The reason that the inactive path was not selected is displayed in the Inactive reason field, in this case, IGP metric.

Checklist for Checking the BGP Layer

Problem

Description: This checklist provides the steps and commands for checking the BGP configuration of the Multiprotocol Label Switching (MPLS) network. The checklist provides links to an overview of the BGP configuration and more detailed information about the commands used to configure BGP. (See Table 2.)

Solution

Table 2: Checklist for Checking the BGP Layer

Tasks

Command or Action

Checking the BGP Layer 
  1. Check That BGP Traffic Is Using the LSP

traceroute hostname

  1. Check BGP Sessions

show bgp summary

  1. Verify the BGP Configuration

show configuration

  1. Examine BGP Routes

show route destination-prefix detail

  1. Verify Received BGP Routes

show route receive protocol bgp neighbor-address

  1. Taking Appropriate Action for Resolving the Network Problem

The following sequence of commands addresses the specific problem described in this topic:

[edit]

edit protocols bgp

[edit protocols bgp]

show

set local-address 10.0.0.1

delete group internal neighbor 10.1.36.2

show

commit

  1. Check That BGP Traffic Is Using the LSP Again

traceroute hostname

Checking the BGP Layer

Purpose

After you have configured the label-switched path (LSP) and determined that it is up, and configured BGP and determined that sessions are established, ensure that BGP is using the LSP to forward traffic.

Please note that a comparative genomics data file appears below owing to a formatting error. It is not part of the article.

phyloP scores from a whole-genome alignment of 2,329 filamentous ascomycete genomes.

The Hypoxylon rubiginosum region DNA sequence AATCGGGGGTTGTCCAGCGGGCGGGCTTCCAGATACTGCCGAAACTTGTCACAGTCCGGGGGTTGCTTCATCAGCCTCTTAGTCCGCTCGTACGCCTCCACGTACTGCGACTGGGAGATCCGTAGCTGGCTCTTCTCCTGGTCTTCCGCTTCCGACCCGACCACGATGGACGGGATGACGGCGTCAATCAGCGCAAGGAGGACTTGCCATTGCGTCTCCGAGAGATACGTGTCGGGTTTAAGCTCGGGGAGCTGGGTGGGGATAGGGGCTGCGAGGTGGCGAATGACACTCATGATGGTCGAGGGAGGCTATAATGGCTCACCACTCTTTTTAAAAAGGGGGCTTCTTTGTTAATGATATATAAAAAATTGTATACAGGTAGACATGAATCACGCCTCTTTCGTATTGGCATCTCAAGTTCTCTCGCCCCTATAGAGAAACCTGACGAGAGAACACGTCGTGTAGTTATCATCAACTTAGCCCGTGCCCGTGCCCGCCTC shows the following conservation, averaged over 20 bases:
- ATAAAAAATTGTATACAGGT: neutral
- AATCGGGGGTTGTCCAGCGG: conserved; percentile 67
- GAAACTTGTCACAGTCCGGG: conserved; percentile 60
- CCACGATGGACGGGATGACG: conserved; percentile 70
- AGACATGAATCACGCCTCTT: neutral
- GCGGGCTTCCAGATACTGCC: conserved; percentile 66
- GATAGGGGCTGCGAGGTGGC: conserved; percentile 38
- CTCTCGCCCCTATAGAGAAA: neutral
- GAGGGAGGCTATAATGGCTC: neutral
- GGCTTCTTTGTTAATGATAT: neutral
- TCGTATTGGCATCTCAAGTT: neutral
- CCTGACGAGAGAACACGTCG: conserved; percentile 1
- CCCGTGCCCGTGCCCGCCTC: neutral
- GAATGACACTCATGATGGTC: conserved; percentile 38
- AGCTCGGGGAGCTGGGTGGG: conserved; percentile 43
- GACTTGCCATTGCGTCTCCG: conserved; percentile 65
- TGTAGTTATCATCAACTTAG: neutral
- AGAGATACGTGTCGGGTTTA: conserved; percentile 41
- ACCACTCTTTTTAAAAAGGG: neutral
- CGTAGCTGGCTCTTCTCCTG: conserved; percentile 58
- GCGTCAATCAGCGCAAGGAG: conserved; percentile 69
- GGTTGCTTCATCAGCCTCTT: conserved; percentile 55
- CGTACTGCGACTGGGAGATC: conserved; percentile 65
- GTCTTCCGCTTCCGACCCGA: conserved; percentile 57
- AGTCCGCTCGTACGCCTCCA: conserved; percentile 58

Figure 3 illustrates the BGP layer of the layered MPLS model.

Figure 3: Checking the BGP Layer
Checking the BGP Layer

When you check the BGP layer, you verify that the route is present and active, and more importantly, you ensure that the next hop is the LSP. There is no point in checking the BGP layer unless the LSP is established, because BGP uses the MPLS LSP to forward traffic. If the network is not functioning at the BGP layer, the LSP does not work as configured.

Figure 4 illustrates the MPLS network used in this topic.

Figure 4: MPLS Network Broken at the BGP Layer
MPLS Network Broken at the BGP Layer

The network shown in Figure 4 is a fully meshed configuration where every directly connected interface can receive and send packets to every other similar interface. The LSP in this network is configured to run from ingress router R1, through transit router R3, to egress router R6. In addition, a reverse LSP is configured to run from R6 through R3 to R1, creating bidirectional traffic.

The cross shown in Figure 4 indicates where BGP is not being used to forward traffic through the LSP. Possible reasons for the LSP not working correctly are that the destination IP address of the LSP does not equal the BGP next hop or that BGP is not configured properly.

To check the BGP layer, follow these steps:

  1. Check That BGP Traffic Is Using the LSP

  2. Check BGP Sessions

  3. Verify the BGP Configuration

  4. Examine BGP Routes

  5. Verify Received BGP Routes

  6. Taking Appropriate Action for Resolving the Network Problem

  7. Check That BGP Traffic Is Using the LSP Again

Check That BGP Traffic Is Using the LSP

Purpose

At this level of the troubleshooting model, BGP and the LSP may be up, however BGP traffic might not be using the LSP to forward traffic.

Action

To verify that BGP traffic is using the LSP, enter the following Junos OS command-line interface (CLI) operational mode command from the ingress router:

Sample Output

Meaning

The sample output shows that BGP traffic is not using the LSP, consequently MPLS labels do not appear in the output. Instead of using the LSP, BGP traffic is using the interior gateway protocol (IGP) to reach the BGP next-hop LSP egress address for R6 and R1. The Junos OS default is to use LSPs for BGP traffic when the BGP next hop equals the LSP egress address.

Check BGP Sessions

Purpose